One of the most striking elements of Silicon Valley to outsiders is productivity culture. Whereas most people in most places live in complete satisfaction doing their job as they would, Silicon Valley people won’t find peace without optimizing their every habit and system to extract that extra iota of productivity per unit time. I am one of those people, and this article is about how I revolutionized my productivity switching from Neovim org-mode to Obsidian.

I will try to motivate my switch though so that I don’t sound totally crazy. If you want to get straight to my setup, click here.

Org-mode, but in Neovim

I had been using the nvim-orgmode plugin for the past year to organize my schoolwork, general TODOs, and notes in one repo, backed up to both iCloud and periodically to GitHub.

├── Archive
│   ├── Fall2021
│   ├── Fall2022
│   ├──
│   ├── Spring2022
│   ├── Spring2023
│   ├── Summer2022
│   ├── Winter2022
│   ├── Winter2023
│   └──
├── CSE101
│   └── ...
├── CSE141
│   └── ...
├── CSE141L
│   └── ...
├── PHYS2D
│   └── ...
├── misc
│   └── ...
├── notes
│   └── ...

The file structure of /org. The relevant notes, materials, and TODO files for each class were kept under a seperate directory. stored general TODOs

On top of this, I used the beorg app on my iPhone, which pulled its data from the same folder through iCloud. This worked quite well: All of my data was in one place, stored in plaintext, and could be accessed from both mobile and desktop. And if you’re a Vim addict like me, the idea of never leaving your terminal is very attractive.

Problems with never leaving Vim

The fundamental reason I chose to leave org-mode was simply because org is a crappy file format compared to markdown, at least for prose. It’s symbol-laden syntax simply cannot match the simplicity and readability of markdown. It also doesn’t have the same tooling support as markdown, which is ubiquitous across the internet. So, I found myself not using org files for notes at all, leaving the notes and tasks in one place proposition void.

Then, I had to deck out my vim config with tools that would make markdown editing friendlier. vim-pencil auto wrapped lines to give Vim the Google Docs feel. Then, I wrote pandoc.nvim to automatically render markdown files to PDF on write. I also had to write imagepaste.nvim so that I could cmd-V images into markdown files. Finally, I had a working setup. However, vim-pencil was buggy, and having a PDF viewer open just to view markdown was annoying.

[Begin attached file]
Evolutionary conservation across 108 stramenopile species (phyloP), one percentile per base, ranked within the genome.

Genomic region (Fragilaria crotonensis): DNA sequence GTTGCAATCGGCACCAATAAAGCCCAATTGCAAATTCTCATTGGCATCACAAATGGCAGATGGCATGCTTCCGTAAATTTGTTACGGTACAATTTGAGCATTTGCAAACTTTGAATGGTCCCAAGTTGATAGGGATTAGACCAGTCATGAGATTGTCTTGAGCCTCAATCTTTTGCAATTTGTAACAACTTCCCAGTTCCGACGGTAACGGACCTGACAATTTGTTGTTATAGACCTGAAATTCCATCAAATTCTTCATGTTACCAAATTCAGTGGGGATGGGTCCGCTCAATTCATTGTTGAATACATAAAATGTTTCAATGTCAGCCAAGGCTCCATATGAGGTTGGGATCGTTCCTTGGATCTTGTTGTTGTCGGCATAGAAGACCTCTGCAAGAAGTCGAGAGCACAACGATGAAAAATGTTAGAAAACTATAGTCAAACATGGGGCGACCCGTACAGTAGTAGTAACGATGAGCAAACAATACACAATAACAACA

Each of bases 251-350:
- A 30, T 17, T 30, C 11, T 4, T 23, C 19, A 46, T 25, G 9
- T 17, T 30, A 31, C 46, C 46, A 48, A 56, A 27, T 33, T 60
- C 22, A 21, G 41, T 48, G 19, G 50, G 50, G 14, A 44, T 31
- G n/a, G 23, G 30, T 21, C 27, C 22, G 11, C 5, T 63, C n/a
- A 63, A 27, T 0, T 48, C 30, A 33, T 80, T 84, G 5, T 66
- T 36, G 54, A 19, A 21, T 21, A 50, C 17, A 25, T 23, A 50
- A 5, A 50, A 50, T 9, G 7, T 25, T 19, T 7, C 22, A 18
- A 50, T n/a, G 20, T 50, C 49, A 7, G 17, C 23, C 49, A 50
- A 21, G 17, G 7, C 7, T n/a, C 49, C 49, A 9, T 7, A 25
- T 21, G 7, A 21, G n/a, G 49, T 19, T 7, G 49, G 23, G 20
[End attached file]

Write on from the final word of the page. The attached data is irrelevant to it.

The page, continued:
Deep in my infatuation with Vim, it took a while to realize that though Vim excelled at editing code, it was not built for anything prose-like. This includes notes. Its slogan of editing at the speed of thought did not seem to apply for notes.

That’s when I found Obsidian. With a few plugins, it became fully programmable like Vim, and also happened to be built for note taking.


Here’s an overview of my current configuration, after 1 month of deliberate usage. I tried to keep it speedy, and as manageable as possible.


I’m using the Minimal theme, which comes with multiple color schemes you can choose from the Minimal Theme Settings plugin.

I’m using the Gruvbox color scheme.


Much of my setup revolves around my daily note, which I use as a sort of homepage that contains my goals, TODOs, and schedule.

You can find any of these by searching its name in Obsidian settings $\to$ Community plugins $\to$ Browse.

Periodic Notes

This simply gives you a command to open the daily note, and applies a template to that note when its created. I have it setup like this

This means it will copy and execute templates/ into daily_notes/, formatted with today’s date.


This is the real juice of my setup. It let’s you execute almost arbitrary Javascript code and insert the result into the daily notes file.

Make sure this setting is on


This is the replacement for org-mode’s TODO feature. Set it up like so in order to be compatible with Dataview.


One of the most popular and useful plugins in Obsidian, it converts your Vault into a database which you can query. I mainly use it for tasks, but there are a plethora of uses you can find in its documentation.


This is just for convenience, but it inserts this neat calendar in the side bar. You can click on any of the days and it will take you to its daily note.

Day Planner